John Werner '92.
John Werner ’92 is one of 10 individuals who used College Hill as a launching pad, and who are championing new ideas, challenging old conventions, pushing boundaries, and, in doing so, advancing their professions.

Ask John Werner ’92 about how we’ll live and work in the future, and he’ll tell you to expect some changes. An innovator and community builder, Werner’s passion for the future and technology has brought him to the cutting edge.

“In the last three waves of computing — desktop, laptop, mobile — we’ve conformed to technology. We’ve figured out how to type or how to swipe. I think in this next wave, technology can meet us where we are,” Werner says. Control won’t be limited to keyboards, but will be through hand gestures, voice commands, and eye tracking. Interactions won’t just be visual, but will include sound, touch, even smell.

And we won’t be bound by screens, staring at handheld devices inadvertently cutting us off from the world — we’ll be accessing digital content with augmented reality (AR).

Augmented reality, where you see the physical world and there’s digital information that you can mix with it, can facilitate people’s curiosity and learning, and connect people.

Werner is vice president of strategic partnerships at Meta, an AR startup he’s helping to shape into a leader at building partnerships, recruiting talent and investors, and thinking innovatively about the unknowns of a new product in a new space. Werner did similar work with the MIT Media Lab as head of innovation and new ventures for its Camera Culture Group, which creates technologies to augment vision.

Before Werner’s involvement in society-changing technologies, he taught special education around Boston and co-founded Citizen Schools, a national program that provides apprenticeships to students in low-income communities. His ability to connect people led him to curate TEDxBoston.org, organize TEDxBeaconStreet, and innovate at the MIT Media Lab. He also founded the AR in Action conference, an annual summit connecting futurists, designers, practitioners, and investors.

There’s agreement that while virtual reality (VR) may be making headlines now, it’s AR that will change how we live and work. VR transports us to different worlds. But AR, Werner advocates, can connect us to the world we’re in. AR overlays digital data onto our physical surroundings, data that can be tied to specific locations or interact with objects around us. “AR, where you see the physical world and there’s digital information that you can mix with it, can facilitate people’s curiosity and learning, and connect people,” Werner says.

Simple AR already exists in our daily lives. When you watch a football game, the yellow first-down lines on your TV screen are AR, overlaid digitally onto the field. AR is increasingly common on our phones, like Snapchat filters that place dog ears on our heads or play sounds when the camera detects an open mouth. Werner compares this limited AR to the Internet in its early days.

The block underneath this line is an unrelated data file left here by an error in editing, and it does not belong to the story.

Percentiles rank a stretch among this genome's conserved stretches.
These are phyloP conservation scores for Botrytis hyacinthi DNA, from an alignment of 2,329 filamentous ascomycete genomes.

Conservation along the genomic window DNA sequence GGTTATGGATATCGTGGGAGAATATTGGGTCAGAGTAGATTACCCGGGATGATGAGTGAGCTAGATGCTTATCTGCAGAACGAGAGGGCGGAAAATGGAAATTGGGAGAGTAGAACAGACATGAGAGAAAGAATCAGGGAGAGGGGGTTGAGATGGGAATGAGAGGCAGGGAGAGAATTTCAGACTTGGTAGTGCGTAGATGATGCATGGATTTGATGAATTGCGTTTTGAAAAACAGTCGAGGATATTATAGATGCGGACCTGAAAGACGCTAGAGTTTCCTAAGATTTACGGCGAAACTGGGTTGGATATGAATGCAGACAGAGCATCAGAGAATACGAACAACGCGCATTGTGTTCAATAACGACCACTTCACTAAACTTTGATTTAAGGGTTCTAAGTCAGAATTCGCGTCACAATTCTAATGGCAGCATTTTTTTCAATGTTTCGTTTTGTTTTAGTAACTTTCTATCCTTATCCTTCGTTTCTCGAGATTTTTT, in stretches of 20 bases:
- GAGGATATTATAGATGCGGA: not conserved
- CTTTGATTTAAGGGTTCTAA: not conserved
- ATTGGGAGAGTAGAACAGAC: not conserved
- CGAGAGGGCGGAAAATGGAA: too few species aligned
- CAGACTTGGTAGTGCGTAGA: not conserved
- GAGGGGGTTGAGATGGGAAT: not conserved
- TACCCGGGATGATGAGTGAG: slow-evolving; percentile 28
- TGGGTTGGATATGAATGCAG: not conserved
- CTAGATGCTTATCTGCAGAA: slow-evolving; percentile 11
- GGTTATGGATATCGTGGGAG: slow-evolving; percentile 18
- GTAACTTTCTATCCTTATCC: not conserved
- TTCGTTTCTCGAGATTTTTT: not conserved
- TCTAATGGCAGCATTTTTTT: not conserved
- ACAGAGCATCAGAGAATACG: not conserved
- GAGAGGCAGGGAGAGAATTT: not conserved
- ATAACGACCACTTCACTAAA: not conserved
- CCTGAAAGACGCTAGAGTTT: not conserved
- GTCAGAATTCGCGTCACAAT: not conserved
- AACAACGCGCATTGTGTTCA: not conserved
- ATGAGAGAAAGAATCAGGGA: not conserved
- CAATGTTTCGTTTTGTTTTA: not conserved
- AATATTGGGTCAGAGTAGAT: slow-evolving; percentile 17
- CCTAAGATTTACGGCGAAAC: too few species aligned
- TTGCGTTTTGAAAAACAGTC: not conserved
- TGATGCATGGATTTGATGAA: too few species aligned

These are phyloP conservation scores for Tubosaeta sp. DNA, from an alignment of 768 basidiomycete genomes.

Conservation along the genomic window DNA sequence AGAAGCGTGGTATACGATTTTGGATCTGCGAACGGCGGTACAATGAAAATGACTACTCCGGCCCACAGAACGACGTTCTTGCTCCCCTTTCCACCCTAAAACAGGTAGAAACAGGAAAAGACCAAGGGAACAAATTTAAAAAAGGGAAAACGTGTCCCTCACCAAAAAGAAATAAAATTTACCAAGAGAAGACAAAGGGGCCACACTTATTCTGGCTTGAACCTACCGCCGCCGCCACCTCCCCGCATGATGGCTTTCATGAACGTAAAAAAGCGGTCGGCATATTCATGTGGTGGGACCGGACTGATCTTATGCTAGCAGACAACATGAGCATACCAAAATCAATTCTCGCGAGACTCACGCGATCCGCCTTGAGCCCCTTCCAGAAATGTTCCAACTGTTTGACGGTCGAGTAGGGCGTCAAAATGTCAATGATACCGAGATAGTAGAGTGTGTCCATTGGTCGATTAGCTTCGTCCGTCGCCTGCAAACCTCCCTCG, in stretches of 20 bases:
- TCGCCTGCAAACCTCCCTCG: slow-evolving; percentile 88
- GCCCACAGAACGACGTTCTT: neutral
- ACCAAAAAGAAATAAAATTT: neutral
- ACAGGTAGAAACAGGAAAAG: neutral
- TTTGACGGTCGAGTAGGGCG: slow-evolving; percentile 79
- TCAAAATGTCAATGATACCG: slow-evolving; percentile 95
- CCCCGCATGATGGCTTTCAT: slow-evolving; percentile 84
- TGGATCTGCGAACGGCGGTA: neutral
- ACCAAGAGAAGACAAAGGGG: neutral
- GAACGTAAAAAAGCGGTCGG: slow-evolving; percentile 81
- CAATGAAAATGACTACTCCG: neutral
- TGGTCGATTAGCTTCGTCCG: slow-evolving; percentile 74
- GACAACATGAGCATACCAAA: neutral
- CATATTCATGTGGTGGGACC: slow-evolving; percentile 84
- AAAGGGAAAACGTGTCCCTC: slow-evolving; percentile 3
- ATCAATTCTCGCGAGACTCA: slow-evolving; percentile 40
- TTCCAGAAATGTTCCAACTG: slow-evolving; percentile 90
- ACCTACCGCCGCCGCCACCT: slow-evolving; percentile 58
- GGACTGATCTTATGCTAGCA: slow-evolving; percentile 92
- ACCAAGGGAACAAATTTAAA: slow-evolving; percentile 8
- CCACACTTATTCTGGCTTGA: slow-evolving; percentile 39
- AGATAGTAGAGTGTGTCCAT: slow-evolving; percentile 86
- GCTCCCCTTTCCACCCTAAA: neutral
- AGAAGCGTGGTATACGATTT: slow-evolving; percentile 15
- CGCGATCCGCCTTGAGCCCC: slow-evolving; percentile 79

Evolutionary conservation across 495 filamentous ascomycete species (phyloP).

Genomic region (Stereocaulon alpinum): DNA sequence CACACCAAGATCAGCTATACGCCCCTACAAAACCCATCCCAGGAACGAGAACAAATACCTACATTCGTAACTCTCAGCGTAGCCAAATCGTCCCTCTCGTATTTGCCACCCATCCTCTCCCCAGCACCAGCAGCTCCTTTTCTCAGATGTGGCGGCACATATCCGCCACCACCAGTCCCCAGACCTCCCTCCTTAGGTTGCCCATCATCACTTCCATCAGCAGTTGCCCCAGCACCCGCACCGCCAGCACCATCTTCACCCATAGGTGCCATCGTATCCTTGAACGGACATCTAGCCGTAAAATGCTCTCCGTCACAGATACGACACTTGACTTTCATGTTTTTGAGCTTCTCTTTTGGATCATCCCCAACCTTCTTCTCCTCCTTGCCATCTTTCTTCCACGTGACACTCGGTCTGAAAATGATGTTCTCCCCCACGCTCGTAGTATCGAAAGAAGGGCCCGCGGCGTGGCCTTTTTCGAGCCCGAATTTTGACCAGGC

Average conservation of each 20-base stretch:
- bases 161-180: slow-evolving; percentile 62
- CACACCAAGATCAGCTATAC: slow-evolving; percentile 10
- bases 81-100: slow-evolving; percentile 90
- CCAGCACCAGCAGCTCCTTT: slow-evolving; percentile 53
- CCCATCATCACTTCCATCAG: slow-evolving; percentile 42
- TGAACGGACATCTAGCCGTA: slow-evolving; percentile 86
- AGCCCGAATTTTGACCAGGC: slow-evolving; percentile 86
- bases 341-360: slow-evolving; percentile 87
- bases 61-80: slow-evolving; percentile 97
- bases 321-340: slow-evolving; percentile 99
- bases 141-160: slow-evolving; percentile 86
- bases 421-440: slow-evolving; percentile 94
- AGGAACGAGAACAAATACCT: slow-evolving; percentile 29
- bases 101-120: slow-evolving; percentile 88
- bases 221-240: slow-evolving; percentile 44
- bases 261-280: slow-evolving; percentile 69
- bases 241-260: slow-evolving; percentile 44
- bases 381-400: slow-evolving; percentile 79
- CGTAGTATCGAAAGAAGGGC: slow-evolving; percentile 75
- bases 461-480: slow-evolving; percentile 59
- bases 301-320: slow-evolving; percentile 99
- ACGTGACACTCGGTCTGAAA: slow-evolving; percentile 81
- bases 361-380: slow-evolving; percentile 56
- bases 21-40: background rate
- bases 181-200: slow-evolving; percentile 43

Instead of television or phone screens, Meta makes headsets, like the helmet Iron Man wears. Guided by neuroscience, Meta’s headsets use our hands, our voice, and our gaze to immersively interact with software and 3D content. To Werner, this represents the beginning of a major paradigm shift to “contextual computing” — computers that understand our context, enhancing how we navigate the world and connect with one another.

“We should think of AR as helping us make choices,” Werner says. For instance, we can see how furniture looks in our homes before purchasing or visually highlight specific products in supermarkets based on our unique dietary needs.

AR will improve how we understand and use data, helping us visualize and find patterns. Werner recently presented to the data-driven real estate company Zillow, on invitation from Chief Business Officer Greg Schwartz ’94, observing that with AR, we could interact with 3D information from data about neighborhoods, carbon footprints, mortgages, what’s been done on a house, and what could be done.

With AR we’ll learn as we experience the world, similar to learning language through immersion. We’ll see the laws of physics as objects move around us, historical information about the places we visit, and biological information about the plants and animals we encounter. We’ll bring 3D digital content into the classroom to do things that are too dangerous or costly in the physical world.

Werner sees particular use for the future of science education, something he’s discussing with Harvard University. He’s also helping a medical school in Buffalo explore the use of digital cadavers and AR-enhanced surgery.

Werner believes it will be hard to find industries not impacted by AR. He imagines applications for marketing, design review, architecture, and even postulates we may take AR selfies for health, capturing digital data on our vitals. “Going from these screens that are two-dimensional and limited in size to these devices where you can experience the world, I think there’s a lot of potential,” he says, speculating opportunity for creative Hamilton alumni dreaming up use cases and business ventures.

This story was written by Kyle Burnham ’15, who formerly worked with Hamilton’s Library and Information Technology Services as an educational technologist. As someone whose job it was to help faculty and students incorporate emerging technologies into their learning and teaching, including 3D printing, VR, and AR, Burnham found “talking shop” with Werner virtually amazing!

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